People come first
by Ruth Slavid
Photo ©: Agnese Sanvito
Think of a national park and you probably think first of the views, either in terms of photographs, published or amateur, or of what you saw the last time you visited one.
It is surprising therefore to see the photographs accompanying Jill White’s article on the MOSAIC project because these are photographs of national parks in which the people dominate. Surely this is inappropriate for a landscape journal, which should concentrate on the structure, conservation and treatment of the landscape, rather than on the people in it?
Not at all, and particularly not in the case of White’s article, where the people are not the normal white middle aged and middle class who predominate in the national parks. She is writing about a successful initiative to broaden that appeal. And it touches
on something that we should all remember,
and that is a motif running through this issue – that primarily landscape is for people. This is at the heart of the European Landscape Convention, but too easily forgotten.
George Bull’s article about liveable cities examines experiences from around the world that underlie the Landscape Institute’s decision to make this one of its main messages. Rather than talking about what landscape professionals do, it talks about the environments in which people can aspire to live – environments that landscape professionals are best placed to create.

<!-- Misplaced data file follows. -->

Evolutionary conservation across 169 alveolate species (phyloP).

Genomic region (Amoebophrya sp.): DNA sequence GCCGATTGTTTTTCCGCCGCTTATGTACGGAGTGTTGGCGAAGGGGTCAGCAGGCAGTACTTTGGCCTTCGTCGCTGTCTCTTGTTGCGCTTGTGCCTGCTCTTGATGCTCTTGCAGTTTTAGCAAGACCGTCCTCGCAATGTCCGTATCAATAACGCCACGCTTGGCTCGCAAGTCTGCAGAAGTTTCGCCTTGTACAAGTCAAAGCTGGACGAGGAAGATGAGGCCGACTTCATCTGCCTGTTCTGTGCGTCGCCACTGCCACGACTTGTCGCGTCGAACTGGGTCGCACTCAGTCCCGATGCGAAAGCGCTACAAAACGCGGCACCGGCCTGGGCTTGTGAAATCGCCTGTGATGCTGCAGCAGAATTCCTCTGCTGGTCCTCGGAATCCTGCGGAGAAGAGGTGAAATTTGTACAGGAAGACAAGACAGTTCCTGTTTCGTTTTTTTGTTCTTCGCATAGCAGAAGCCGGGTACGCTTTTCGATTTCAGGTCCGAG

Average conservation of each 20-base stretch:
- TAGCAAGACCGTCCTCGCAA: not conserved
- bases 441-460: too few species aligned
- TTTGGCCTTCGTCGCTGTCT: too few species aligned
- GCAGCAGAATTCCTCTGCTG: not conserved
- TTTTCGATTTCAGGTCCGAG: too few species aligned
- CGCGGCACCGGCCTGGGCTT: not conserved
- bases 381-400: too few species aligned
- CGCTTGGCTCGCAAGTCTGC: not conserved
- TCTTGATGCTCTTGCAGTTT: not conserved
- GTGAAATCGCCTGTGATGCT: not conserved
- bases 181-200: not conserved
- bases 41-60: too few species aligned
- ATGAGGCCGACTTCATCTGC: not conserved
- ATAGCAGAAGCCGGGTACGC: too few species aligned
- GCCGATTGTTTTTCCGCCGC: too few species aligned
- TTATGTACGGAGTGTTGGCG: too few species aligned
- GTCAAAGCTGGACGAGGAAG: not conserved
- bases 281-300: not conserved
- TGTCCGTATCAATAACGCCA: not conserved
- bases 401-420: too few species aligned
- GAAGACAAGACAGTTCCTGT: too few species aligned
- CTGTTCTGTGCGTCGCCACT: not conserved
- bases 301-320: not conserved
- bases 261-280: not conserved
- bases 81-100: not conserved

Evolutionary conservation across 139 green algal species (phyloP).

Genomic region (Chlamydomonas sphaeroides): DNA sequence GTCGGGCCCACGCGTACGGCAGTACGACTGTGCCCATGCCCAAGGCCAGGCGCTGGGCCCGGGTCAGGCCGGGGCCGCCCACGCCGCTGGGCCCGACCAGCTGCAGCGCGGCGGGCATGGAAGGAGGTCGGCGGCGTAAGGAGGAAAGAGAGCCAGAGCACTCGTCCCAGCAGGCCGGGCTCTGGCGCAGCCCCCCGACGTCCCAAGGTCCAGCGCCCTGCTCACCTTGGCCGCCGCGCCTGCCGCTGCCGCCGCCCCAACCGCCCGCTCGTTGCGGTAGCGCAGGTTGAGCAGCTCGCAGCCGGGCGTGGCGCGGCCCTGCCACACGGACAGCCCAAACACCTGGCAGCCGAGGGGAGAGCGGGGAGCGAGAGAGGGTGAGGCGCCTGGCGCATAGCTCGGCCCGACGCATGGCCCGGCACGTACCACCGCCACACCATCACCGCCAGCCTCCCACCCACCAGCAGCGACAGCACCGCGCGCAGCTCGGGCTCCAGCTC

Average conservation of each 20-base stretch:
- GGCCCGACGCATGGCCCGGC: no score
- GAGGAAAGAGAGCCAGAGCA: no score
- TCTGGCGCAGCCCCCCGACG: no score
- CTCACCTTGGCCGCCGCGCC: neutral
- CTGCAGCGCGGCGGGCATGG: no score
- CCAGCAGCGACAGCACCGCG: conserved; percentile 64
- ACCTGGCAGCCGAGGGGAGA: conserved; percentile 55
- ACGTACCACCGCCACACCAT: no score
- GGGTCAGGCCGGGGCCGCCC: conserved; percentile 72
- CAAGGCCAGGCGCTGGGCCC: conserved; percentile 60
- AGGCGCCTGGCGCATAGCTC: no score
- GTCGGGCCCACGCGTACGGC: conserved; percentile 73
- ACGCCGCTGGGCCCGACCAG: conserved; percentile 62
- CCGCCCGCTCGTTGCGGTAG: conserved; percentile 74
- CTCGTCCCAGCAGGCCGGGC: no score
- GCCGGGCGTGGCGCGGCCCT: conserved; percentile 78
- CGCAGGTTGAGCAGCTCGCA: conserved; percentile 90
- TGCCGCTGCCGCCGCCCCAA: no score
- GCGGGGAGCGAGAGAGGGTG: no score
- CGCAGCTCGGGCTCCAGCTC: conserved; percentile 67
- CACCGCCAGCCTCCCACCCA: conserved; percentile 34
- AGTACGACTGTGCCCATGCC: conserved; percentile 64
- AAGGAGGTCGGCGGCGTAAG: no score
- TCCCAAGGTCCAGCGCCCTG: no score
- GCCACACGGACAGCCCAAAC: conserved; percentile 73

Even the gloriously empty photograph by Jason Orton of the Essex coast, which is our ‘Bigger Picture’ in this issue, is from a publication that takes Essex as the exemplar of a new kind of landscape that we are creating as we move away from pre-conceived ideas of busy cities and pristine countryside to a more amorphous and compromised conception. The Thames estuary is the proposed site for the ‘Boris Island’ airport, and we look at the design of airports as they struggle to treat people as people and not just as ‘units’ who buy tickets and goods.
Botanic gardens, which one might think are all about the plants, are being rethought in terms of the ways that they can appeal to and engage the public. In some ways, they can be seen as the plant equivalent of museum collections, and we all know that museums are having to be rethought in the digital age and with new ways of learning – so why not botanic gardens as well?
The people involved with landscape are not only the consumers, the users, the customers or whatever you care to call them. There are the landscape professionals too – yes that means you. And in this issue Tim Waterman throws down the gauntlet and argues that professionals should think harder about how they present themselves. Landscape – it’s all about people.